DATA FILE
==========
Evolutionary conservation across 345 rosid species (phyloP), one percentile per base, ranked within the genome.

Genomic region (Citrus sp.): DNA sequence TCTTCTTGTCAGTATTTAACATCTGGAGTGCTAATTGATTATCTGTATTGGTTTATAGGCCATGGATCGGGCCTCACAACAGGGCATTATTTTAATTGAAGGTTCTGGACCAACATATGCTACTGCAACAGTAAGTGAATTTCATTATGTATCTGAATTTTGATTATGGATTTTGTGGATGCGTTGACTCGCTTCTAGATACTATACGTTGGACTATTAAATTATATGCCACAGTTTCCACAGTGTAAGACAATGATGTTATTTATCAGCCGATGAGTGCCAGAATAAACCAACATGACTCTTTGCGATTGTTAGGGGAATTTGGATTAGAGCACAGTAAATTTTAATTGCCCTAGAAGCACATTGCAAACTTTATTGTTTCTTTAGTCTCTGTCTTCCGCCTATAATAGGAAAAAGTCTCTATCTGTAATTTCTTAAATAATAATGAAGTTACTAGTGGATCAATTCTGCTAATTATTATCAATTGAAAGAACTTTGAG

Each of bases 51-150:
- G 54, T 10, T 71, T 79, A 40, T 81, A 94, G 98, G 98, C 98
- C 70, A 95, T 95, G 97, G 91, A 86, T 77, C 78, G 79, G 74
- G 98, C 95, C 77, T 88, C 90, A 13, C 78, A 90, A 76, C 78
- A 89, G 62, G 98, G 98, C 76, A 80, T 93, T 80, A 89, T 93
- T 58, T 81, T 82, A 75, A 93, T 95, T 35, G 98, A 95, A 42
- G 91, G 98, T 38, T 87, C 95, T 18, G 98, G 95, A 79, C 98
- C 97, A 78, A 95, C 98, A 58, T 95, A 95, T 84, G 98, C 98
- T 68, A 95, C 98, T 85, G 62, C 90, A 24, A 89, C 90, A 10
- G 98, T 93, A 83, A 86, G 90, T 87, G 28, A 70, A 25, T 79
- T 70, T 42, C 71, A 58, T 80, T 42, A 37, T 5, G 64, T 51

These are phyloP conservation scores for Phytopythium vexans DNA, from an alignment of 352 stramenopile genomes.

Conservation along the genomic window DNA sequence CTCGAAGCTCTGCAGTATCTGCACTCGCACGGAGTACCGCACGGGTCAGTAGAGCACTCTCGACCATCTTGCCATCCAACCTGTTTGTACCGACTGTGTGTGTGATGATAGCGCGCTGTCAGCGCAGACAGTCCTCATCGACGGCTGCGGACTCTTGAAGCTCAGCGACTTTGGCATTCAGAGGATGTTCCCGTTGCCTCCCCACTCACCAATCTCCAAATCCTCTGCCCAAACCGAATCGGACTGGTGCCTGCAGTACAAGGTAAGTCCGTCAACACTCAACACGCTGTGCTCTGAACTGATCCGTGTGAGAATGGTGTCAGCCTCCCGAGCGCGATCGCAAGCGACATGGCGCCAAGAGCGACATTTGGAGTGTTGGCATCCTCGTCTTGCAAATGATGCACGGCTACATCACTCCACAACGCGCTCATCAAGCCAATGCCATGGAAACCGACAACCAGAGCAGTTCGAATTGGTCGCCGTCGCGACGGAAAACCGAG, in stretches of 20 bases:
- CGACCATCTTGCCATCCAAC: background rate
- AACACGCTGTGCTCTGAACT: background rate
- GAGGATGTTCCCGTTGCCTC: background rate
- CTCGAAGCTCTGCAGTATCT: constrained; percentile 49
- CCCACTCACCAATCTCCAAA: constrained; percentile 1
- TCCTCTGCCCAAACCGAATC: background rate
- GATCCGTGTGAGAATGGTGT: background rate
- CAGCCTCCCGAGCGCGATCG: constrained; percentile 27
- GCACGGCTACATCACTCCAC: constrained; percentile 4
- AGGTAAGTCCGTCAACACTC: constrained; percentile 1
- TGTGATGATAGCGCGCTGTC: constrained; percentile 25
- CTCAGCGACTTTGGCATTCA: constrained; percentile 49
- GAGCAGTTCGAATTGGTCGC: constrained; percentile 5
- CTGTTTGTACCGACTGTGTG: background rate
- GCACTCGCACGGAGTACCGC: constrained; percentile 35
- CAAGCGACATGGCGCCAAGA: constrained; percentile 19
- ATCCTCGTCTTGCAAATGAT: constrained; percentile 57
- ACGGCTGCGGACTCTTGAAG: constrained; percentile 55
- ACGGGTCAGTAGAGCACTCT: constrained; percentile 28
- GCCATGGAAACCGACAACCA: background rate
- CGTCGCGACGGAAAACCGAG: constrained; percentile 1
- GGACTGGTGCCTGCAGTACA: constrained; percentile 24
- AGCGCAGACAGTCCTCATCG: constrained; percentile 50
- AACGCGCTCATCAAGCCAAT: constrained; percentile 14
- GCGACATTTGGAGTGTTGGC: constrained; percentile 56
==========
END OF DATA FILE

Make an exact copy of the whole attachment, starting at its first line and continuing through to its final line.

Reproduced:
Evolutionary conservation across 345 rosid species (phyloP), one percentile per base, ranked within the genome.

Genomic region (Citrus sp.): DNA sequence TCTTCTTGTCAGTATTTAACATCTGGAGTGCTAATTGATTATCTGTATTGGTTTATAGGCCATGGATCGGGCCTCACAACAGGGCATTATTTTAATTGAAGGTTCTGGACCAACATATGCTACTGCAACAGTAAGTGAATTTCATTATGTATCTGAATTTTGATTATGGATTTTGTGGATGCGTTGACTCGCTTCTAGATACTATACGTTGGACTATTAAATTATATGCCACAGTTTCCACAGTGTAAGACAATGATGTTATTTATCAGCCGATGAGTGCCAGAATAAACCAACATGACTCTTTGCGATTGTTAGGGGAATTTGGATTAGAGCACAGTAAATTTTAATTGCCCTAGAAGCACATTGCAAACTTTATTGTTTCTTTAGTCTCTGTCTTCCGCCTATAATAGGAAAAAGTCTCTATCTGTAATTTCTTAAATAATAATGAAGTTACTAGTGGATCAATTCTGCTAATTATTATCAATTGAAAGAACTTTGAG

Each of bases 51-150:
- G 54, T 10, T 71, T 79, A 40, T 81, A 94, G 98, G 98, C 98
- C 70, A 95, T 95, G 97, G 91, A 86, T 77, C 78, G 79, G 74
- G 98, C 95, C 77, T 88, C 90, A 13, C 78, A 90, A 76, C 78
- A 89, G 62, G 98, G 98, C 76, A 80, T 93, T 80, A 89, T 93
- T 58, T 81, T 82, A 75, A 93, T 95, T 35, G 98, A 95, A 42
- G 91, G 98, T 38, T 87, C 95, T 18, G 98, G 95, A 79, C 98
- C 97, A 78, A 95, C 98, A 58, T 95, A 95, T 84, G 98, C 98
- T 68, A 95, C 98, T 85, G 62, C 90, A 24, A 89, C 90, A 10
- G 98, T 93, A 83, A 86, G 90, T 87, G 28, A 70, A 25, T 79
- T 70, T 42, C 71, A 58, T 80, T 42, A 37, T 5, G 64, T 51

These are phyloP conservation scores for Phytopythium vexans DNA, from an alignment of 352 stramenopile genomes.

Conservation along the genomic window DNA sequence CTCGAAGCTCTGCAGTATCTGCACTCGCACGGAGTACCGCACGGGTCAGTAGAGCACTCTCGACCATCTTGCCATCCAACCTGTTTGTACCGACTGTGTGTGTGATGATAGCGCGCTGTCAGCGCAGACAGTCCTCATCGACGGCTGCGGACTCTTGAAGCTCAGCGACTTTGGCATTCAGAGGATGTTCCCGTTGCCTCCCCACTCACCAATCTCCAAATCCTCTGCCCAAACCGAATCGGACTGGTGCCTGCAGTACAAGGTAAGTCCGTCAACACTCAACACGCTGTGCTCTGAACTGATCCGTGTGAGAATGGTGTCAGCCTCCCGAGCGCGATCGCAAGCGACATGGCGCCAAGAGCGACATTTGGAGTGTTGGCATCCTCGTCTTGCAAATGATGCACGGCTACATCACTCCACAACGCGCTCATCAAGCCAATGCCATGGAAACCGACAACCAGAGCAGTTCGAATTGGTCGCCGTCGCGACGGAAAACCGAG, in stretches of 20 bases:
- CGACCATCTTGCCATCCAAC: background rate
- AACACGCTGTGCTCTGAACT: background rate
- GAGGATGTTCCCGTTGCCTC: background rate
- CTCGAAGCTCTGCAGTATCT: constrained; percentile 49
- CCCACTCACCAATCTCCAAA: constrained; percentile 1
- TCCTCTGCCCAAACCGAATC: background rate
- GATCCGTGTGAGAATGGTGT: background rate
- CAGCCTCCCGAGCGCGATCG: constrained; percentile 27
- GCACGGCTACATCACTCCAC: constrained; percentile 4
- AGGTAAGTCCGTCAACACTC: constrained; percentile 1
- TGTGATGATAGCGCGCTGTC: constrained; percentile 25
- CTCAGCGACTTTGGCATTCA: constrained; percentile 49
- GAGCAGTTCGAATTGGTCGC: constrained; percentile 5
- CTGTTTGTACCGACTGTGTG: background rate
- GCACTCGCACGGAGTACCGC: constrained; percentile 35
- CAAGCGACATGGCGCCAAGA: constrained; percentile 19
- ATCCTCGTCTTGCAAATGAT: constrained; percentile 57
- ACGGCTGCGGACTCTTGAAG: constrained; percentile 55
- ACGGGTCAGTAGAGCACTCT: constrained; percentile 28
- GCCATGGAAACCGACAACCA: background rate
- CGTCGCGACGGAAAACCGAG: constrained; percentile 1
- GGACTGGTGCCTGCAGTACA: constrained; percentile 24
- AGCGCAGACAGTCCTCATCG: constrained; percentile 50
- AACGCGCTCATCAAGCCAAT: constrained; percentile 14
- GCGACATTTGGAGTGTTGGC: constrained; percentile 56